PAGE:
Over the past few years, Dubai, in the United Arab Emirates, has emerged as a global financial center known for flashy billionaires, duty free shopping, adventurous architecture (it is soon to be home to the world’s tallest building), and the world’s first “7-star” hotel, the Burj al-Arab. Much like Berlin, Beijing and Miami, it is a city whose skyline is dotted with half-completed buildings and construction cranes. All of this is taking place in the middle of the desert, making Dubai the Middle Eastern equivalent of Las Vegas.
I had scheduled business meetings in Istanbul for the first week of May 2007 followed by a few days in Karachi, so my travel plans took me through Dubai. Time was short, so I opted to stay in the city rather than explore with desert. Dubai is known for its duty free shopping, so I figured I would check out the Mall of the Emirates, billed as the largest shopping “experience” outside of North America. First, a caveat. I feel a bit sheepish admitting that I would travel half way around the world to visit a shopping mall. I had heard, however, that the brand new Mall of the Emirates was much more than just a mall.
I entered the 5-star hotel that sits adjacent to the mall only to come upon a Starbucks. As I walked by the Borders, The Athlete’s Foot, and KFC, I had a moment of déjà vu that made me think I might be at the Fox Run Mall. My bubble was burst as I came upon a mosque and failed to spot an Orange Julius. Then, as I rounded a corner, I saw a sight that convinced me that destiny had brought me to this mall. Just beyond the Papa John’s I spotted children playing in a vast field of snow behind a wall of glass. Alongside the children I saw their fathers, wearing the traditional local dress of a white cloak and headscarf tucked into heavy winter parkas. As I approached, I realized that I had found the much-touted Ski Dubai indoor slope and snow park (www.skidxb.com).
I have been an avid skier ever since learning at King Pine and then taking part in after school trips to Shawnee Peak during junior high. Up until a few years ago, I was also a strident defender of East Coast skiing versus those wimps in the West. Having skied on the West Coast for the last several years, however, I figured I might as well continue my indiscretions by trying out Ski Dubai. After all, it was almost too easy. For about US$40, Ski Dubai offers its customers two hours of skiing. Since it’s usually 85° or hotter in Dubai and no one has ski gear, they throw in skis, boots, poles, snow pants, and a jacket. All I was missing was a hat and some gloves, but I figured that as a tough Mainer, the indoor climate would be balmy compared to Sunday River in February.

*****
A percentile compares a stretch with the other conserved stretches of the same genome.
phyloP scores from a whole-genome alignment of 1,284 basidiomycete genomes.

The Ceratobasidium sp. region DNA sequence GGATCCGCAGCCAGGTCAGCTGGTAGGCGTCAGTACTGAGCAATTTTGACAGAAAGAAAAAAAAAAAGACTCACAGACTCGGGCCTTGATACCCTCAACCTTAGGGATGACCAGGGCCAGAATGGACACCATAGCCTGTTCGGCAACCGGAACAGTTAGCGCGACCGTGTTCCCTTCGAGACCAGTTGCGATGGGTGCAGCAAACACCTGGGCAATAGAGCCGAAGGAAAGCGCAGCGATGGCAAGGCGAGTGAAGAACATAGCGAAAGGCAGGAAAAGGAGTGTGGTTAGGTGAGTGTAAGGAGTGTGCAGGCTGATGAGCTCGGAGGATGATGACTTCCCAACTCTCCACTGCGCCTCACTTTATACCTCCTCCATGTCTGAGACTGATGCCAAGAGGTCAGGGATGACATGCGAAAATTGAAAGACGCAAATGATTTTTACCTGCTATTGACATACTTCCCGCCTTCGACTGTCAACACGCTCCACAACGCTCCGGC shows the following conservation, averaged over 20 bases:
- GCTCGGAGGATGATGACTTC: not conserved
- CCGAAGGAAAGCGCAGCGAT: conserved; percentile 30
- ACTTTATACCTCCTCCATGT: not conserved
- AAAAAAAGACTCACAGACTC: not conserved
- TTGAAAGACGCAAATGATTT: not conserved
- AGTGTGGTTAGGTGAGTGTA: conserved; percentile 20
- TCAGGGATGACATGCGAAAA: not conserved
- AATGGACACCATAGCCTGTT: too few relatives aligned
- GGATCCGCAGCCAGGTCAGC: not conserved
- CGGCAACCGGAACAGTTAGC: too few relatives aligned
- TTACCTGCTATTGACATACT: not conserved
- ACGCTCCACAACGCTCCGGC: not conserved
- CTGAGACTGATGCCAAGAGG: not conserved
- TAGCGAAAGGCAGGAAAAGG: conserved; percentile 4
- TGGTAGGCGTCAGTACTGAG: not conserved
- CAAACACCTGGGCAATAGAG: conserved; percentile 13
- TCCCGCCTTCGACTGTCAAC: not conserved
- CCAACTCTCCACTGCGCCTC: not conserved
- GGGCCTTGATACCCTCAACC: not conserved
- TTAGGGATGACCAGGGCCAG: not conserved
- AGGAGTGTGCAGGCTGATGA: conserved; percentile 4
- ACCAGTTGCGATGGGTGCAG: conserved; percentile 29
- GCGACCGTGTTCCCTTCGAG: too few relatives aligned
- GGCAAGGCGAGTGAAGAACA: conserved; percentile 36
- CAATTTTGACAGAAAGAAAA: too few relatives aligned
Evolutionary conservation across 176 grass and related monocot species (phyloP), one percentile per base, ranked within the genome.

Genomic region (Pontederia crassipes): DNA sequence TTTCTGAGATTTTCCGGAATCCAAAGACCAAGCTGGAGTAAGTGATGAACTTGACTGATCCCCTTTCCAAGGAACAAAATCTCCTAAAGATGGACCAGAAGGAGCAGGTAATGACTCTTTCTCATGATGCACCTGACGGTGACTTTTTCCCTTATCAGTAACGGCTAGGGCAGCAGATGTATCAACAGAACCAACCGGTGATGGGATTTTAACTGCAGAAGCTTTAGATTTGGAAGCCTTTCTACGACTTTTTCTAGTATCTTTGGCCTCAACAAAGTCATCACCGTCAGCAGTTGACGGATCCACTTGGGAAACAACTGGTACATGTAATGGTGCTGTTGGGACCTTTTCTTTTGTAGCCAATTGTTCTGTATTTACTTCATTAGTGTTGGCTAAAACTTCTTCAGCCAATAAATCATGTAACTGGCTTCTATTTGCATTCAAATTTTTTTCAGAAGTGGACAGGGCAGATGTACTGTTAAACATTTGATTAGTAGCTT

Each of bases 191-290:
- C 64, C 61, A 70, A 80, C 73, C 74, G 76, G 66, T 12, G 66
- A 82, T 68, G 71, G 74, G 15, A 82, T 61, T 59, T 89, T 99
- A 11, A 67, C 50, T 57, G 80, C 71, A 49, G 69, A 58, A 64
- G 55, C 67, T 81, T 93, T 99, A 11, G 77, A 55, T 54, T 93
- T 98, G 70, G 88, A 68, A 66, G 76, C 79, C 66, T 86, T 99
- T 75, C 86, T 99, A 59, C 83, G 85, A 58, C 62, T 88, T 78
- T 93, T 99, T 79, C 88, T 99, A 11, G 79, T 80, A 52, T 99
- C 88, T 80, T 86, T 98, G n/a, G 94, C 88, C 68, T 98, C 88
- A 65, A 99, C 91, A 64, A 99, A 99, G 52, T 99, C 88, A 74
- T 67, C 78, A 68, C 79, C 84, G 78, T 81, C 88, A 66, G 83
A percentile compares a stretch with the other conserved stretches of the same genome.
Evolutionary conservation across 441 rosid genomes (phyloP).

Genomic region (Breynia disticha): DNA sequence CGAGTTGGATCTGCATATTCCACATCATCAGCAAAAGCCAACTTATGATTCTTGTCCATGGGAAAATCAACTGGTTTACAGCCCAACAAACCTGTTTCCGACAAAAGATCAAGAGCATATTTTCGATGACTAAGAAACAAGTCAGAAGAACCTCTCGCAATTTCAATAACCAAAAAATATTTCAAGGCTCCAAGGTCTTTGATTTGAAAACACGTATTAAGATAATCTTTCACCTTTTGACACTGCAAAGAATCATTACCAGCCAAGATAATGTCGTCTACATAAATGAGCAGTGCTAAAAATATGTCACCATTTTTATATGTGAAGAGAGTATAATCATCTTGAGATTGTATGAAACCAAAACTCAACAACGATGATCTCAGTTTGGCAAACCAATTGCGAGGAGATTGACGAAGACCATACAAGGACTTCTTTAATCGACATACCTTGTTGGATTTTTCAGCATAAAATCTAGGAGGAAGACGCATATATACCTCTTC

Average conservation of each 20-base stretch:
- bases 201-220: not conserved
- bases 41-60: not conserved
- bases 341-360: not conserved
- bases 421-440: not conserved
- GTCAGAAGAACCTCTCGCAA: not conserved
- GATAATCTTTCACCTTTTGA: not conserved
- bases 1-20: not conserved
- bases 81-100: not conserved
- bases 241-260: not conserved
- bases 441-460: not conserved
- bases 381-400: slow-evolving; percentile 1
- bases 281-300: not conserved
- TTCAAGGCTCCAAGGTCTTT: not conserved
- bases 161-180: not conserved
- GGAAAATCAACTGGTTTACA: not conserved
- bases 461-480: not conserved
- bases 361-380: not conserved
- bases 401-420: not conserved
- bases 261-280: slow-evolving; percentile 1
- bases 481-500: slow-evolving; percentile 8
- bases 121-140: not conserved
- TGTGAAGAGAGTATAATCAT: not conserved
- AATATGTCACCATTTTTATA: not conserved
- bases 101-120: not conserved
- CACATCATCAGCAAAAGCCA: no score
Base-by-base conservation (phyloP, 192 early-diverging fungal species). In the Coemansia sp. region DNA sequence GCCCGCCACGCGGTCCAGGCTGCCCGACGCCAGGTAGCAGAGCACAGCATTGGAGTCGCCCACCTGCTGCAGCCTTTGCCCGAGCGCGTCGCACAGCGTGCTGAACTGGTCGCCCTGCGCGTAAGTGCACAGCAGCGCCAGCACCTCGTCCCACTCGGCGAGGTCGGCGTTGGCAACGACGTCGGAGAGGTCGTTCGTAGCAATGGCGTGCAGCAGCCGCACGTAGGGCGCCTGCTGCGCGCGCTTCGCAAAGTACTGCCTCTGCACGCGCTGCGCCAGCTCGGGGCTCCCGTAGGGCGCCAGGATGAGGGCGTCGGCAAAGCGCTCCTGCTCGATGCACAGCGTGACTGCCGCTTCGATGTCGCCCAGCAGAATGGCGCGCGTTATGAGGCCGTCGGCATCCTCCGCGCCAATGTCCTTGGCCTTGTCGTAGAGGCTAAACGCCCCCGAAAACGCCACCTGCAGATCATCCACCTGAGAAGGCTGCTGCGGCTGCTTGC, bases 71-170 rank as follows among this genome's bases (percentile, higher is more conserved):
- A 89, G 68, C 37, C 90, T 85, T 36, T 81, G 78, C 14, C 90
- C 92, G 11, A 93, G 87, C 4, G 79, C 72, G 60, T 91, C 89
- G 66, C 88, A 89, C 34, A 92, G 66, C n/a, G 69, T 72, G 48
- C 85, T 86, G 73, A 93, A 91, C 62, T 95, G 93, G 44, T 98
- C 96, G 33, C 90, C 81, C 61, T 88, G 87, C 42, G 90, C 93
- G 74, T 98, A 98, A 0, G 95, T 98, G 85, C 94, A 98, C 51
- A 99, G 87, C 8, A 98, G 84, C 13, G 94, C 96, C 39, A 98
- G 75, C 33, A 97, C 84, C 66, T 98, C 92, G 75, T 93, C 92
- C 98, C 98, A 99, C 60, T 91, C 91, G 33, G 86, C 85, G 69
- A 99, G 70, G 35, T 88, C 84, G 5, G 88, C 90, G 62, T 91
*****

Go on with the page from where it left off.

As I expected, skiing indoors is a novel experience. First of all, there is no wind. Second, the snow has the consistency of a Mister Misty. Although the Mister Misty has always been one of the McGinnis family’s favorite non-brazier treats at the Diary Queen (only second to the Peanut Buster Parfait), it’s not a great surface for winter sports. Finally, I soon realized that the 5 minute ride on the lift yielded just 4 minutes of actual skiing, and even less if you rock some Bode Miller moves. While all of these factors were disappointing, the true indignity came when I noticed that there was a huge TGI Friday’s overlooking the slopes. It was replete with large windows allowing diners to overlook the slope during dinner. Call me a purist, but when I ski, I prefer mountain vistas over the sight of a British tourist eating an order of Zen Chicken Pot Stickers.
Although I wasn’t a huge fan of skiing in Dubai, I realized that the slopes, much like many of the sights in Dubai, speak to the brash modernity and prosperity of the city. While we often associate the Middle East with unrest, traditional lifestyles, and strong anti-Western feelings, Dubai clearly breaks these stereotypes in many ways. It is a sophisticated city that has chosen to adopt customs and experiences from all over the world, yet its approach to these imports is often sui generis.
On my way out of the mall, I passed through the food court and caught sight of a DQ. I decided to keep on walking. After all, I’d already had enough Mister Misty for one day.